SACRAMENTO (AP) – Located near the center of California, Sacramento is an ideal launching point to visit some of the state’s most popular destinations.
Drive two hours to the west, there are beaches, the Bay Area and the Napa wine country. Head east, Lake Tahoe, the Sierra Nevada mountains and numerous ski resorts are within a short drive.
But Sacramento also has plenty to offer for those who want to stick around in the valley. The city even just placed No. 14 on a Forbes list of America’s coolest cities. Here are five free things to do in the Californian capitol.
Sacramento was a hub of the Gold Rush days in the 1800s, and many structures from that era have been preserved along the eastern bank of the Sacramento River just west of downtown. Among the historic buildings are the 1849 Eagle Theatre, the 1855 Big Four Building and the 1853 B.F. Hastings Building, which was once home to the California Supreme Court.
The buildings are part of Old Sacramento State Historic Park, and you can wander around for free and admire the old facades. The park is also home to several museums, including the California State Railroad Museum and the Sacramento History Museum, which do charge admission.
The iconic Tower Bridge is just to the south along the river, where sea lions can occasionally be seen from the bank.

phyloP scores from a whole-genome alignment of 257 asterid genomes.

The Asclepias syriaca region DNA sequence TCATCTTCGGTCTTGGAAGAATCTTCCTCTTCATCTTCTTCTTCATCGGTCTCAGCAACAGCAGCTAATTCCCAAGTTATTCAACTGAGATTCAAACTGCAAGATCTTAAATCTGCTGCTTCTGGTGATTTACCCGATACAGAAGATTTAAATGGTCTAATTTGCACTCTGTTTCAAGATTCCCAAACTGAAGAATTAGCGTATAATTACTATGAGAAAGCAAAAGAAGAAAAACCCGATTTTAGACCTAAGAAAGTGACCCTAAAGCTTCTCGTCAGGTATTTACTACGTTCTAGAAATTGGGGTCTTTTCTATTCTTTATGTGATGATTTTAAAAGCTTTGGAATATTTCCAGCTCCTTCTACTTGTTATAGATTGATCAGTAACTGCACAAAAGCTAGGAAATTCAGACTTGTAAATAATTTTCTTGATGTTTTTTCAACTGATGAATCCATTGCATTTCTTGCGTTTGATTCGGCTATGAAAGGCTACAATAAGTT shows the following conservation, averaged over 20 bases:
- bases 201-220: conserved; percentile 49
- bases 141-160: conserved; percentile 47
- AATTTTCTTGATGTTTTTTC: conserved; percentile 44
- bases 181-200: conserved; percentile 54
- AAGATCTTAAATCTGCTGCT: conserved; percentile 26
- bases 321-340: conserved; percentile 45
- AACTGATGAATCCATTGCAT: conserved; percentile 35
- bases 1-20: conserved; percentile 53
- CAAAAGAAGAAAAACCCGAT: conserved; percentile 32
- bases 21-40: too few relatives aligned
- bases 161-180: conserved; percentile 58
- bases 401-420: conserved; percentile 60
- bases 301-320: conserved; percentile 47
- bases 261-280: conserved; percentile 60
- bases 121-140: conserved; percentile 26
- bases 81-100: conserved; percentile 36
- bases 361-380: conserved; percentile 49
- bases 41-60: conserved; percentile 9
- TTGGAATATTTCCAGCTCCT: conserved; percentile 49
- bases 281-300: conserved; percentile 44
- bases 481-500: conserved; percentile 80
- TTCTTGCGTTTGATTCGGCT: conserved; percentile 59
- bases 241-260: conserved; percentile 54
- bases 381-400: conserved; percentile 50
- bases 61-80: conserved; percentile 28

STATE CAPITOL BUILDING
Built from 1860-74, California’s Capitol is one of the most beautiful in the U.S., a must-stop for anyone visiting Sacramento. The majestic dome was built to look like the U.S. Capitol and the interior is filled with ornate details like marble floors, carved wooden shutters and Corinthian columns. Free tours are available and the California State Capitol Museum is a great way to see some of the history of the building. The grounds are worth checking out, too, 40 acres (16 hectares) filled with trees and plants from around the world – many with labels telling what they are.
The city’s free annual Farm-to-Fork Festival, this year planned for Sept. 27, takes place on the Capitol Mall to highlight locally grown food, and is part of a larger Farm-to-Fork Celebration, Sept. 13-28.
WILLIAM LAND PARK
Known to the locals as Land Park, this 166-acre (67-hectare) park just south of central Sacramento is a great place to go for a stroll, have a picnic, feed some ducks or take a nap under one its massive trees. There’s an outdoor Shakespeare theater, numerous athletic fields, jogging trails and plenty of restaurants nearby. The park also is home to the Sacramento Zoo, a golf course and Fairytale Town for the little ones, though there are fees for those attractions.
AMERICAN RIVER PARKWAY
The 23-mile (37-kilometer) bike trail runs along the American River to Folsom with dozens of access points. The wide trail is great for cyclists, runners and hikers, with countless dirt trails along the river for horseback riding and mountain biking. The river is also popular for rafting and fishing, particularly during the annual salmon run, and has numerous picnic spots. The parkway also teems with wildlife, including deer, turkey, otters and skunks. Watch out for rattlesnakes in warm months.
FABULOUS ’40s NEIGHBORHOOD
Once the terminus for Sacramento’s defunct streetcar network, the Fab ’40s area is known for upscale, custom-built homes between J Street and Folsom Boulevard in East Sacramento. Many of the homes were built in the early 20th century and have a wide range of architectural styles. The neighborhood also is known for its deodar cedar tree, which is more than 100 years old. The area, filled with unique restaurants and shops, is not far from downtown. During the holidays, the Fab ’40s are a must-see for Christmas lights.
Copyright 2014 The Associated Press.